Greenfield property owner quashes Jewish tenant's holiday
As the sun set on Wednesday, Jewish families around Pittsburgh shared meals and prayed in their sukkot — temporary huts made of wood, cloth and tree branches built for the fall harvest festival of the same name.
But Malki Zirkind, his family and neighbors were unsure where they would fulfill their religious obligation for the holiday after their landlord had them tear down the sukkah Zirkind had built in the driveway of the house he rents on Mirror Street in Greenfield.
The property owner said the hut was unsafe and was a liability issue, but Zirkind believes his religious freedoms are being restricted.
“Our holiday starts tonight at sundown,” Zirkind, 25, said Wednesday afternoon. “(The property manager) said he doesn't want it on the property. I guess I could put it back up if he's already intent on evicting us.”
The owner of the property, Baldwin Borough resident Kim Schwartz, said a neighbor complained that the sukkah appeared unsafe, and she worried children in the neighborhood might be hurt playing in or around it. She said setting up the structure, even temporarily, was against the terms of Zirkind's lease.
“He didn't get permission for that,” Schwartz said. “You can't just have all these different pieces of wood up; it's not going to stay up on its own.”
The holiday, which ends Sept. 25, is also known as the Feast of Booths. During the eight days and seven nights of sukkot, Jews traditionally sleep and eat in the temporary dwellings, recalling the huts the Jewish people lived in while wandering the desert for 40 years during the Exodus from Egypt.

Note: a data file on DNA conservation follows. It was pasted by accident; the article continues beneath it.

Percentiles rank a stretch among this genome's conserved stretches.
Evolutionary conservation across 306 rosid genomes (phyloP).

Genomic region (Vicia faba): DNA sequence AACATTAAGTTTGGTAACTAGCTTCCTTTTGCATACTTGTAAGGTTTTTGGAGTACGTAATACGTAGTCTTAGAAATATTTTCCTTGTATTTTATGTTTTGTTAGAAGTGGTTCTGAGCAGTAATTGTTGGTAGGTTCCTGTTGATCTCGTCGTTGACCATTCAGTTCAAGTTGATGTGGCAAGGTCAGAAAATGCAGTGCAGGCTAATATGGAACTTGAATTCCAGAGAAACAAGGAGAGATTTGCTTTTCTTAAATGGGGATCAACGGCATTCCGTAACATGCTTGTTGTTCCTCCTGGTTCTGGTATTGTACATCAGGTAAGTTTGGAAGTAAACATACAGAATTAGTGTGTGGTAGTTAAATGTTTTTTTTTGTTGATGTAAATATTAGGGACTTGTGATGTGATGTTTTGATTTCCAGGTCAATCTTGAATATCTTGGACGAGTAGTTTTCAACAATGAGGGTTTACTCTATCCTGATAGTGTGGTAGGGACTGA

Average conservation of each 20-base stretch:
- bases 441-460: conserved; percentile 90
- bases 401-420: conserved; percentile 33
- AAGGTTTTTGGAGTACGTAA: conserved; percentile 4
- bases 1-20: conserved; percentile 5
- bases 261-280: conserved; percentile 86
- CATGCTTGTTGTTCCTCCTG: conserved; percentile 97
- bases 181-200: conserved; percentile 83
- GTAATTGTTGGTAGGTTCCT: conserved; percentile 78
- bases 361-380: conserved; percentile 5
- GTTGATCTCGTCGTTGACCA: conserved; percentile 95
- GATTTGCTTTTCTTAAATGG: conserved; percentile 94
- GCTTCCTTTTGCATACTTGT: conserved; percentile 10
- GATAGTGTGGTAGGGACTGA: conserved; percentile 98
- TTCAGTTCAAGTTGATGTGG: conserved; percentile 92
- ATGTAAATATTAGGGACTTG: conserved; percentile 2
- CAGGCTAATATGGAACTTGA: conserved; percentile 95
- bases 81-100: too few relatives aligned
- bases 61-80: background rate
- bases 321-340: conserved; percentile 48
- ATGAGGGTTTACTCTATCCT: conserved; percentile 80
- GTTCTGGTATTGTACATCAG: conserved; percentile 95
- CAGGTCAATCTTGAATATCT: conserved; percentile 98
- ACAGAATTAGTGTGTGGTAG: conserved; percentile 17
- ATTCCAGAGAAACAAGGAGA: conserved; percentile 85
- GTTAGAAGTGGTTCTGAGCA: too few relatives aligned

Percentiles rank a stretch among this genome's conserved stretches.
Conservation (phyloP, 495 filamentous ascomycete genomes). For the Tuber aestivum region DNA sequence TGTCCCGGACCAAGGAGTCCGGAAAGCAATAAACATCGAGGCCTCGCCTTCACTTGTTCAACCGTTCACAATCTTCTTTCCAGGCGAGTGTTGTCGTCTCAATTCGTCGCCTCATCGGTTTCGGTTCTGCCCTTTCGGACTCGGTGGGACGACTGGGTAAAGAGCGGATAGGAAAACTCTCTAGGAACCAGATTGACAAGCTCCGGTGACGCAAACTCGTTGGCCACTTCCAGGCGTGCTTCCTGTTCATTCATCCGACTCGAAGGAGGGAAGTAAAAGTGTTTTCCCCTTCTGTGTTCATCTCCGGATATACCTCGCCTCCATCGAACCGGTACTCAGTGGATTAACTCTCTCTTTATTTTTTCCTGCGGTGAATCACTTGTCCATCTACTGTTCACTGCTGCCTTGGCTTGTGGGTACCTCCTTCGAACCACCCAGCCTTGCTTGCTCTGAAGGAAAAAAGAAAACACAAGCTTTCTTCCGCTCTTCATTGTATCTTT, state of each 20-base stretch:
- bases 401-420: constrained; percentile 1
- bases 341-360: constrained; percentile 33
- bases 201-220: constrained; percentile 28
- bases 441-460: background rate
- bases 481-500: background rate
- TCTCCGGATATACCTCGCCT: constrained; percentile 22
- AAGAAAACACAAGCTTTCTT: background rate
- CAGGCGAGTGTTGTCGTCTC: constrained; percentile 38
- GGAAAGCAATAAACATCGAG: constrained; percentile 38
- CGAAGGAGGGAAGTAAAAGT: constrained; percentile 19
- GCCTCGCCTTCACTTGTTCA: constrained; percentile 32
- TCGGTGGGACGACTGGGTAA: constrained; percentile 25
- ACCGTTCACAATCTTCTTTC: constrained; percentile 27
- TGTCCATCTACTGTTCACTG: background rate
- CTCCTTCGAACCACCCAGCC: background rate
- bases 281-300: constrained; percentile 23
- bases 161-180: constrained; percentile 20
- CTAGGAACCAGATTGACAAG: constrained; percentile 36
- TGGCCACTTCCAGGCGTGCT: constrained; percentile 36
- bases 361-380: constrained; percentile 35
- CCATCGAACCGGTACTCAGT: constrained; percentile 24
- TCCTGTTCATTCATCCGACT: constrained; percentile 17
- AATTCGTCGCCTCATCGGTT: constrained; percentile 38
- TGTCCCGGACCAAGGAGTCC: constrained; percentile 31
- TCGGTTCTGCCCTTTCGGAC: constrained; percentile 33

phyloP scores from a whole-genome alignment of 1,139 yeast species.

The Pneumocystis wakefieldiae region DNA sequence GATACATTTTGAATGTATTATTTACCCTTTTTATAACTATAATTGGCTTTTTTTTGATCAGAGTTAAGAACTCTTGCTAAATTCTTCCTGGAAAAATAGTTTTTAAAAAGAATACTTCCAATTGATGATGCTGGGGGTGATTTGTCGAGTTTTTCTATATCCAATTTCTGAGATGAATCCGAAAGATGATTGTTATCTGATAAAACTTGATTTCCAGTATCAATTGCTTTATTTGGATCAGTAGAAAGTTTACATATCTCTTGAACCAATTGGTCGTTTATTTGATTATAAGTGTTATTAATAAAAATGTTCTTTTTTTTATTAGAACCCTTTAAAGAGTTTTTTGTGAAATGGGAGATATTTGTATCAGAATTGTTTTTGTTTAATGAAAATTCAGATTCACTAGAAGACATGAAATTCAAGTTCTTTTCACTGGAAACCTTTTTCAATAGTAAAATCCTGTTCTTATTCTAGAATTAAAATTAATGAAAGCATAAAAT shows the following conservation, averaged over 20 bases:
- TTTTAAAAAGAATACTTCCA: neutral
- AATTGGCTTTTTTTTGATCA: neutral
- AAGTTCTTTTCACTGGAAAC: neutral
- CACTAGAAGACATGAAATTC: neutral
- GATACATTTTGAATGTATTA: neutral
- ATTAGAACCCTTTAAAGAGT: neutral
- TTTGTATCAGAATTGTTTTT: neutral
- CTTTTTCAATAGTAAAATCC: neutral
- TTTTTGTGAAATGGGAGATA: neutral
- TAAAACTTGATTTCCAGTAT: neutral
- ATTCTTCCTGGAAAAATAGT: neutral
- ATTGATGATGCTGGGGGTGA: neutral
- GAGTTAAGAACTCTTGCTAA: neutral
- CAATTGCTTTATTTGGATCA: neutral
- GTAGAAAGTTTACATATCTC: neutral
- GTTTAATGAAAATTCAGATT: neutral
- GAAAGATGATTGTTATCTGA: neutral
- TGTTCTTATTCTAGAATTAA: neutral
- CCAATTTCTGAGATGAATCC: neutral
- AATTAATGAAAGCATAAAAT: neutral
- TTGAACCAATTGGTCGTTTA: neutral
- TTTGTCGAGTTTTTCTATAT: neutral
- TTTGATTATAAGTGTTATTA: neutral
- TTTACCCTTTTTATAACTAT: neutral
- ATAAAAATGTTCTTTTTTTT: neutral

Zirkind said he and a Jewish neighbor started building the sukkah out of wooden panels and two-by-fours Tuesday night in the driveway in front of Zirkind's house. Five panels formed a rectangle with an opening on one side, though he had not yet put on the traditional branches or foliage for the roof.
John McGovern, who manages Zirkind's property for Schwartz and lives nearby, told Zirkind it had to be dismantled. Zirkind said McGovern bent one side of the unfinished structure inward, damaging it. Zirkind called police, and McGovern threatened Zirkind with eviction if the sukkah was not removed.
Police returned to the property on Wednesday, Zirkind said, and told him to remove the sukkah.
Police at the Zone 4 station in Squirrel Hill could not comment on the call, saying no one had filed a report regarding the dispute.
“He's illegally putting stuff up,” said McGovern, who said he has had no problems with Zirkind before and declined further comment.
Marissa Doyle, spokeswoman for Mayor Luke Ravenstahl's office, said that neither the city's 311 line nor its Bureau of Building Inspection has fielded complaints or cited any code violations related to sukkot, likely recognizing that the huts are temporary.
Rabbi Daniel Wasserman of the Orthodox Shaare Torah Congregation in Squirrel Hill said he'd never heard of congregants having problems or getting complaints about unsafe sukkot.
“You can build a bicycle so it's unsafe; you can build a picnic table so it's unsafe,” Wasserman said. “Assuming the people who built it are relatively competent, it's an uninformed notion to say that a sukkah is unsafe.”
Matthew Santoni is a staff writer for Trib Total Media. He can be reached at 412-380-5625 or firstname.lastname@example.org.